The IBM DS8880 family supports Thin Provisioning for a huge number of operating systems, like z Systems, IBM i or distributed systems.
One general issue with Thin Provisioning is how to get unused storage capacity back, if one of the thinly provisioned volumes had been written to, physical storage got allocated, but then this content is no longer needed and should be discarded.
For z Systems, a newer DFSMSdss command SPACEREL exists, which can be used to release physical space which was allocated, but not yet given back when the data was logically deleted.
For open systems, the Veritas InfoScale (Veritas Volume Manager) software for a long time was the only choice with DS8000 to selectively release some partial capacity back to the operating system, unless you'd initialise the entire volume. This Veritas option is for instance documented here:
For AIX 7.2, then another way exists to reclaim, based on SCSI WRITE_SAME, and described under: https://www.ibm.com/developerworks/community/wikis/home?lang=en#!/wiki/Power%20Systems/page/Storage%20Space%20Unmap%20Support%20in%20AIX .
Now with the DS8000 R8.2.3 release this June (bundles 88.23 and higher), the DS8880 also supports the VMware SCSI UNMAP option, along with the VAAI and VASA APIs which we had been supporting before.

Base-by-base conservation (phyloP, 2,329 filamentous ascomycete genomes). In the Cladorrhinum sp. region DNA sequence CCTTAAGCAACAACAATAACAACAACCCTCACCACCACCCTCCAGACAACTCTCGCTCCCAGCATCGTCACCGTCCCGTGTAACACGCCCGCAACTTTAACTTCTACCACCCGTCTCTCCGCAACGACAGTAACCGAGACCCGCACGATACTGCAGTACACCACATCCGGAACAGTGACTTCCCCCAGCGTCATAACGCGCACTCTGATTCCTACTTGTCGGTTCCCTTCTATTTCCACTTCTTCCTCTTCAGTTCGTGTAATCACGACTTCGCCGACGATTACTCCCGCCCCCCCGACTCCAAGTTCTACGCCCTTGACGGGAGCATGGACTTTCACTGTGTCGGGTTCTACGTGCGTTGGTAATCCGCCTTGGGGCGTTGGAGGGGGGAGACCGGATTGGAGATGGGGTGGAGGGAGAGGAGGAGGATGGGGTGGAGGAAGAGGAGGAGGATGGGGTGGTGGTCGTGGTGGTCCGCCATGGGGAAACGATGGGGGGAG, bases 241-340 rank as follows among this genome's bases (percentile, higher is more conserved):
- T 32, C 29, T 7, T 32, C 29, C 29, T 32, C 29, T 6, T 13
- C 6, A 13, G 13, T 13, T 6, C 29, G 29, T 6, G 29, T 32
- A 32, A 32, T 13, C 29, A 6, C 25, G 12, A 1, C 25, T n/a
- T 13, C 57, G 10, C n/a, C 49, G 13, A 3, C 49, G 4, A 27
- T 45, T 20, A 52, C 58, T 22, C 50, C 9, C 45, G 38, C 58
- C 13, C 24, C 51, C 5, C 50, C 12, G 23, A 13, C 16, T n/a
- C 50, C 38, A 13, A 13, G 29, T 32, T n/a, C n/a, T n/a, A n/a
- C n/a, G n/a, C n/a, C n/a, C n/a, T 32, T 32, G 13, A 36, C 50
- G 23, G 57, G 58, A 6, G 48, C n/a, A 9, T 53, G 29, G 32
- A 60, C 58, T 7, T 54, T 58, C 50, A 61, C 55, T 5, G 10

When space is released from the vSphere layer, it can be returned to the DS8880 for alternative use with this function.
DS8880 works with two possible extent sizes, 1 GiB or 16 MiB, which also determine the allocation when deploying Thin Provisioning, on these "ESE" (Extent Space Efficient) volumes.
For VMware UNMAP, the small-extent option (16 MiB / non-default) should be used throughout – and in general with thin provisioning, the small extents offer a much better space efficiency. Using vSphere ESXi 5.0 and higher, on ESE volumes which are not in copy-service relationships the VMware can release any such space no longer in use.
Find a more detailed how-to of this function in either:
https://www.ibm.com/support/techdocs/atsmastr.nsf/WebIndex/TD106413 - or in the following blog article of our ISV colleagues: